He was the son of Mr. John Shakespear, and was born at Stratford upon Avon, in Warwickshire, in April 1564. His family, as appears by the Register and publick Writings relating to that Town, were of good figure and fashion there, and are mention'd as gentlemen. His father, who was a considerable dealer in wool, had so large a family, ten children in all, that cho' he was his eldest son, he could give him no better education than his own employment. He had bred him, 'tis true, for some time at a Free school, where 'cis probable he acquired what Latin he was master of : but the narrowness of his circumstances, and the want of his affittance at home, forc'd his father to with 'raw him from thence, and unhappily pievented his further proficiency in that language. It is without controversy, that in his works we scarce find any traces of any thing that looks like an imitation of the Ancients. The delicacy of his taste, and the natural bent of his own great Genius, (equal, if not superior to some of the best of theirs) would certainly have led him to read and Itudy 'em with so much pleasure, that some of their fine images would naturally have infinuated themselves into and been mix'd with his own writings : so that his not copying at least fomething from them, may be an argument of his never having read 'em. Whether his ignorance of the Ancients were a disadvantage to him or no, may admit of a dispute : For tho' the knowledge of 'em might have made him more correct, yet it is not improbable but that the regularity and deference for them, which would have attended that correctness, might have restrain'd some of that fire, impetuosity, and even beautitul extravagance which we admire in Shake/pear: And I believe we are better pleas'd with those thoughts, altogether new and uncommon, which his own ima. gination supply'd him so abundantly with, than if he ħad given us the most beautiful passages out of the Greek and Latin poets, and that in the most agreeable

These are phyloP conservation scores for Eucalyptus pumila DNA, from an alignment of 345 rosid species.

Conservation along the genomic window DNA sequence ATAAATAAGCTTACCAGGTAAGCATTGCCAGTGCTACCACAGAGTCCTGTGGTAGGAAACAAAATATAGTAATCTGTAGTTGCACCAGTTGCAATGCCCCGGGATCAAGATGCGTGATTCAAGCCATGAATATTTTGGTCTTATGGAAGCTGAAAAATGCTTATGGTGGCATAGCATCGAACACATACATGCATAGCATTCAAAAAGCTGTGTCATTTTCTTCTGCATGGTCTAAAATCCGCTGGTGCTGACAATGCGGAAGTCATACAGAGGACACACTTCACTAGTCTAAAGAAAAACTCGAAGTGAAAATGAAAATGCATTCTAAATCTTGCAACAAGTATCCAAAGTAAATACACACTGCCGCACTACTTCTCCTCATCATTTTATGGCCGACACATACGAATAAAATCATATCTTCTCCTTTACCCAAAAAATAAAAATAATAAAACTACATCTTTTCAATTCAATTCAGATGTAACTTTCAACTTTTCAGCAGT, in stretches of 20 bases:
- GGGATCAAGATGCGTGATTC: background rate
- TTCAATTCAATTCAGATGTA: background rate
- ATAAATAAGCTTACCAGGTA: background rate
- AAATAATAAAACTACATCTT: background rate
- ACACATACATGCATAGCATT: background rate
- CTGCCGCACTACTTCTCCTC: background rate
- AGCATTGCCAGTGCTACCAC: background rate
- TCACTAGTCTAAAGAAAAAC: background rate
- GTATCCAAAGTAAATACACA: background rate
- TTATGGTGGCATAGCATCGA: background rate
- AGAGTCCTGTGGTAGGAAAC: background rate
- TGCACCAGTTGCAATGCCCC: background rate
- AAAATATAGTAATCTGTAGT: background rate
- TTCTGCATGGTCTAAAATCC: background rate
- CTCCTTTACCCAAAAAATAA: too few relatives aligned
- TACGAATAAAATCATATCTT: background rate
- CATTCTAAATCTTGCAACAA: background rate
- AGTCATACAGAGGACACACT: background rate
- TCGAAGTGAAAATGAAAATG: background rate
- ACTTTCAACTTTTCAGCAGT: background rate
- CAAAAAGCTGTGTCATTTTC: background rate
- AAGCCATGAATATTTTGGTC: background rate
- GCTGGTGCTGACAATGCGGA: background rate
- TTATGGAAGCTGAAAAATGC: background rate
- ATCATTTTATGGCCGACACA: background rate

manner that it was possible for a master of the Englis language to deliver 'em.
Upon his leaving school, he seems to have given entirely into that way of living which his father propos’d to him ; and in order to deccle in the world af er a family manner, he thought fit to marry while he was yet very young. His wife was the daughier of one Hathaway, said to have bien a substantial yeoiran in the neighbourhood of Stratford. In this kind of lectlement he continued for lome time, 'till an extrava. gance that he was guilty of forc'd him both out of his country and that way of living which he had taken up: and tho' it seem'd at first to be a blemish opon his good manners, and a misfortune to him, yet it afterwards happily prov'd the occasion of exerting one of the greateit Genius's that ever was known in dramatick Poetry. He had, by a misfortune common enough to young fellows, fallen into ill company ; and amongst them, some that made a frequent practice of Deerstealing, engaged him with them more than once in robbing a Park that belonged to Sir Thomas Lucy of Cherlecot, near Stratford. For this he was prosecuted by that gentleman, as he thought, somewhat too se. verely; and in order to revenge that ill usage, he made a ballad upon him And tho this, probably the first essay of his Poetry, be lost, yet it is said to have been fo